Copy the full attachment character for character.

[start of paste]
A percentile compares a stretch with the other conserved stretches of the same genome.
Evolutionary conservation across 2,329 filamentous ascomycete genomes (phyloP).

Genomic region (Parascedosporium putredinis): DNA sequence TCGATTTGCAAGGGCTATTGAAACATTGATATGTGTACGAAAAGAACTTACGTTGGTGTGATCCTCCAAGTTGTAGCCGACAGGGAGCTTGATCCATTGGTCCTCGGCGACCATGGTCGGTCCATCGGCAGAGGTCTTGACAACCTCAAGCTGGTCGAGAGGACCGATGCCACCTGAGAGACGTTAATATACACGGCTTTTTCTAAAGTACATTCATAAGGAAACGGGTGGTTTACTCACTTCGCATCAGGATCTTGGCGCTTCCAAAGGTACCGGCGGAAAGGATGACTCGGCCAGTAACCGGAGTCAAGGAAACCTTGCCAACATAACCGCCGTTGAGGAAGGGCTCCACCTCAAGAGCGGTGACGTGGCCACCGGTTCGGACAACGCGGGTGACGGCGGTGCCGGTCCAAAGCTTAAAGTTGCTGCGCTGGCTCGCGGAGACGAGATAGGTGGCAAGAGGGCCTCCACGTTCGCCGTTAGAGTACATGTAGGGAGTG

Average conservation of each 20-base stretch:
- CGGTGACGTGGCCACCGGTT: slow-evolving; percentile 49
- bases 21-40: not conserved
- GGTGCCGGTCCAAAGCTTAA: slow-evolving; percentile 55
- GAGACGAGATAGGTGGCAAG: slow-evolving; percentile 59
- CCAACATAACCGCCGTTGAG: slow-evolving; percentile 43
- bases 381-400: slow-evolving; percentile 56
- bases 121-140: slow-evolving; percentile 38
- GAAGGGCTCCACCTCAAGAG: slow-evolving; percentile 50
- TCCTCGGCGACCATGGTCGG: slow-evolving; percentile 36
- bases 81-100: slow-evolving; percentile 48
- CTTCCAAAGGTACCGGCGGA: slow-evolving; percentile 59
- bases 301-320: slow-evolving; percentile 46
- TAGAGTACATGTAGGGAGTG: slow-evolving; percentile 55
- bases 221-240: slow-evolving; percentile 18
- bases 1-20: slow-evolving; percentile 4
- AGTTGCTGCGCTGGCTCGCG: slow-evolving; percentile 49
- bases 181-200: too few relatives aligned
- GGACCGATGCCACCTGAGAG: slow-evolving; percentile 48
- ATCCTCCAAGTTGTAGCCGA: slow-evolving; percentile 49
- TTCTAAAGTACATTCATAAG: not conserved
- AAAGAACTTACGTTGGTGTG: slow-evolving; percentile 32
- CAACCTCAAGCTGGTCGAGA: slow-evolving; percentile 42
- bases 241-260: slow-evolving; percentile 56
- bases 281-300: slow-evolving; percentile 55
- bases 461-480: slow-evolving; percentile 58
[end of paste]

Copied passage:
A percentile compares a stretch with the other conserved stretches of the same genome.
Evolutionary conservation across 2,329 filamentous ascomycete genomes (phyloP).

Genomic region (Parascedosporium putredinis): DNA sequence TCGATTTGCAAGGGCTATTGAAACATTGATATGTGTACGAAAAGAACTTACGTTGGTGTGATCCTCCAAGTTGTAGCCGACAGGGAGCTTGATCCATTGGTCCTCGGCGACCATGGTCGGTCCATCGGCAGAGGTCTTGACAACCTCAAGCTGGTCGAGAGGACCGATGCCACCTGAGAGACGTTAATATACACGGCTTTTTCTAAAGTACATTCATAAGGAAACGGGTGGTTTACTCACTTCGCATCAGGATCTTGGCGCTTCCAAAGGTACCGGCGGAAAGGATGACTCGGCCAGTAACCGGAGTCAAGGAAACCTTGCCAACATAACCGCCGTTGAGGAAGGGCTCCACCTCAAGAGCGGTGACGTGGCCACCGGTTCGGACAACGCGGGTGACGGCGGTGCCGGTCCAAAGCTTAAAGTTGCTGCGCTGGCTCGCGGAGACGAGATAGGTGGCAAGAGGGCCTCCACGTTCGCCGTTAGAGTACATGTAGGGAGTG

Average conservation of each 20-base stretch:
- CGGTGACGTGGCCACCGGTT: slow-evolving; percentile 49
- bases 21-40: not conserved
- GGTGCCGGTCCAAAGCTTAA: slow-evolving; percentile 55
- GAGACGAGATAGGTGGCAAG: slow-evolving; percentile 59
- CCAACATAACCGCCGTTGAG: slow-evolving; percentile 43
- bases 381-400: slow-evolving; percentile 56
- bases 121-140: slow-evolving; percentile 38
- GAAGGGCTCCACCTCAAGAG: slow-evolving; percentile 50
- TCCTCGGCGACCATGGTCGG: slow-evolving; percentile 36
- bases 81-100: slow-evolving; percentile 48
- CTTCCAAAGGTACCGGCGGA: slow-evolving; percentile 59
- bases 301-320: slow-evolving; percentile 46
- TAGAGTACATGTAGGGAGTG: slow-evolving; percentile 55
- bases 221-240: slow-evolving; percentile 18
- bases 1-20: slow-evolving; percentile 4
- AGTTGCTGCGCTGGCTCGCG: slow-evolving; percentile 49
- bases 181-200: too few relatives aligned
- GGACCGATGCCACCTGAGAG: slow-evolving; percentile 48
- ATCCTCCAAGTTGTAGCCGA: slow-evolving; percentile 49
- TTCTAAAGTACATTCATAAG: not conserved
- AAAGAACTTACGTTGGTGTG: slow-evolving; percentile 32
- CAACCTCAAGCTGGTCGAGA: slow-evolving; percentile 42
- bases 241-260: slow-evolving; percentile 56
- bases 281-300: slow-evolving; percentile 55
- bases 461-480: slow-evolving; percentile 58